The Animated Step-by-Step™, Parts of the Mealworm is a great example of an activity that tries to address the challenge of differentiated instruction, while simultaneously promoting peer-peer interactions in a PowerPoint lesson. The group lesson is basically an introduction to diagramming but it also does a great job of helping students learn and practice the parts of the mealworm in a game-like format.
To achieve this goal, the velcro receptive learning fun cube (http://www.mayer-johnson.com/learning-fun-cubes-3-pack-black) is incorporated into the interactive whiteboard lesson (or iPad followup activity using the Microsoft PowerPoint app). As illustrated below, the learning fun cube can be loaded in a variety of ways to promote a more interactive, game-like structure.
Numbers … students are encouraged to roll the dice (loaded with dual=representation number cards), then name and/or write the label in the corresponding numbered box. As a final step, the student is encouraged to tap the box to hear its spoken label. Was he/she correct?
Colors … children roll the dice (loaded with dual=representation color cards) then name the part corresponding to the color indicated by the roll. Tap the colored part’s star on the interactive whiteboard and students will hear its corresponding spoken label. Did the student provide the correct verbal label?
Parts … students roll the dice (loaded with dual=representation mealworm parts) then read the printed word on the card. They must then tap the correct corresponding diagrammed box to hear whether they labeled it correctly. Tapping the box will produce the correct audio label. As an alternative, they can also use the pen tools to print the label in its box. Furthering the idea of differentiated instruction, flip the card to reveal a picture that can be used to confirm or clarify the answer given by the student.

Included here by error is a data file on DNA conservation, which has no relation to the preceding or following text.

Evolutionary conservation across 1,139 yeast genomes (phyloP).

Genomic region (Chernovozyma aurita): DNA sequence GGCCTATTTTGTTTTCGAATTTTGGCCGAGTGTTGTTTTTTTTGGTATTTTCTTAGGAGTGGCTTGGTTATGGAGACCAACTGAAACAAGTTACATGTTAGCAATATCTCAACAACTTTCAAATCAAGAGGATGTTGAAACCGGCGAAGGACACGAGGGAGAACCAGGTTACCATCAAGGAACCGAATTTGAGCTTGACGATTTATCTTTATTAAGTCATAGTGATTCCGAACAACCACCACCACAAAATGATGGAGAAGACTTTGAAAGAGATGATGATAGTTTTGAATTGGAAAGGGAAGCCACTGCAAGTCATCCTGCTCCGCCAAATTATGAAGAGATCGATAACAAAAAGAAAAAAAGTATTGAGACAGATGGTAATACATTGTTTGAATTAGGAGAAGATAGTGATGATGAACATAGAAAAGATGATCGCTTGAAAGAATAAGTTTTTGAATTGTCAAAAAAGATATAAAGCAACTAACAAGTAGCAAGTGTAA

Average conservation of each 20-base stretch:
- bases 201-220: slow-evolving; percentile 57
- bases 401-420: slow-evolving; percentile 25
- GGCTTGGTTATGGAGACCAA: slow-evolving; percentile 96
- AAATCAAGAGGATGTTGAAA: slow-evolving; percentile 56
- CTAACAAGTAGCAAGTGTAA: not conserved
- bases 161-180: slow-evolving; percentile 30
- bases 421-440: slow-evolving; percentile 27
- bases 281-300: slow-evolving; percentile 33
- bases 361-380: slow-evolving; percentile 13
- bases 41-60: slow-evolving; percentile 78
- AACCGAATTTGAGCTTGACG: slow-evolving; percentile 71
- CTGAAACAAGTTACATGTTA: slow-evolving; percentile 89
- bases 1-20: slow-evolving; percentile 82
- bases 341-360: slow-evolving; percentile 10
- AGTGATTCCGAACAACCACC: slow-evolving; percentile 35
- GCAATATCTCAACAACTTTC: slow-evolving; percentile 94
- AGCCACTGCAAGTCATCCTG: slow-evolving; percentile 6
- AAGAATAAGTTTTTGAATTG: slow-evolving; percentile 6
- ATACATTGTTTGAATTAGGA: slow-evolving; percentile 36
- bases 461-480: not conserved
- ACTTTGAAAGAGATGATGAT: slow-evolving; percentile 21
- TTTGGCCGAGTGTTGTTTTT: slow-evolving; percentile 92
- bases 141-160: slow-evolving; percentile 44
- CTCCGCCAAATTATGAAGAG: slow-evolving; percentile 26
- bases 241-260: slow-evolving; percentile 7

In general, there is a considerable amount of differentiated instruction that can be achieved by number- or color-coding content. As most AAC students have access to number and color pages in their communication systems, they can be called upon to answer questions when given a field of number or color coded items.
Consider having children work in paired teams … since you are tallying the number of correct answers for each team, you have added value to your lesson by adding a math component.
An added math component rounds out the impact of the activity quite nicely … science content (larva, sensors, thorax, abdomen, legs, head), reading, writing, AAC symbols (if you have a symbol-supported version) … and math!
… ‘til the next post …. (new posts every Monday)
©2015 Carol Goossens’, Ph.D.
Augmentative Communication Consultant